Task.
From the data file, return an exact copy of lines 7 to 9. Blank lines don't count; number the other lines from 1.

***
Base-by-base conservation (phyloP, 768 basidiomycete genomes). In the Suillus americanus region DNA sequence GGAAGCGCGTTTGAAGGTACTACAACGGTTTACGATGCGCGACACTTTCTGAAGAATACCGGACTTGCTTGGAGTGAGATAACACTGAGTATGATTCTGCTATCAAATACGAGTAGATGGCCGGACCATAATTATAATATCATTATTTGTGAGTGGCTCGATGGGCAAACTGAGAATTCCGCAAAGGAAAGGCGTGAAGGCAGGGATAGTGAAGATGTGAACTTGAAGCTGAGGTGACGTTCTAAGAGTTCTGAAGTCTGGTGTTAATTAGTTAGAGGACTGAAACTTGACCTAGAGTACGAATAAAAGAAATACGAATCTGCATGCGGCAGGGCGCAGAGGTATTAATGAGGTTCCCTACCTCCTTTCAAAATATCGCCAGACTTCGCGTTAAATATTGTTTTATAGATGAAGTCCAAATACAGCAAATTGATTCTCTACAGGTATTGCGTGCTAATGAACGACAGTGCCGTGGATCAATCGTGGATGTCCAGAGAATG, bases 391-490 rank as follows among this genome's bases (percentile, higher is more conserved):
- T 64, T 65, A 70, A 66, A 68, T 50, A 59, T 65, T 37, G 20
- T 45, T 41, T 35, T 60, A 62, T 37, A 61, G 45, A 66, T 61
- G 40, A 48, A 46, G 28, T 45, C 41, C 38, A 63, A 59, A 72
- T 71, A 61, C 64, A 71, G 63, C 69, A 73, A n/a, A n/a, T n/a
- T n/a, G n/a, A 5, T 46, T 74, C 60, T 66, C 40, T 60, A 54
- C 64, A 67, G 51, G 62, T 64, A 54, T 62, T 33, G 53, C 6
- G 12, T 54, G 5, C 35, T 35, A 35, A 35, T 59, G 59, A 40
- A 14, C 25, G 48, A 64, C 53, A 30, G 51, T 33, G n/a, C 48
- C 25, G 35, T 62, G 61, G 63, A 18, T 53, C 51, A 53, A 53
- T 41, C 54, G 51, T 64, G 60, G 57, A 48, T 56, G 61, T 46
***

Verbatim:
- C 64, A 67, G 51, G 62, T 64, A 54, T 62, T 33, G 53, C 6
- G 12, T 54, G 5, C 35, T 35, A 35, A 35, T 59, G 59, A 40
- A 14, C 25, G 48, A 64, C 53, A 30, G 51, T 33, G n/a, C 48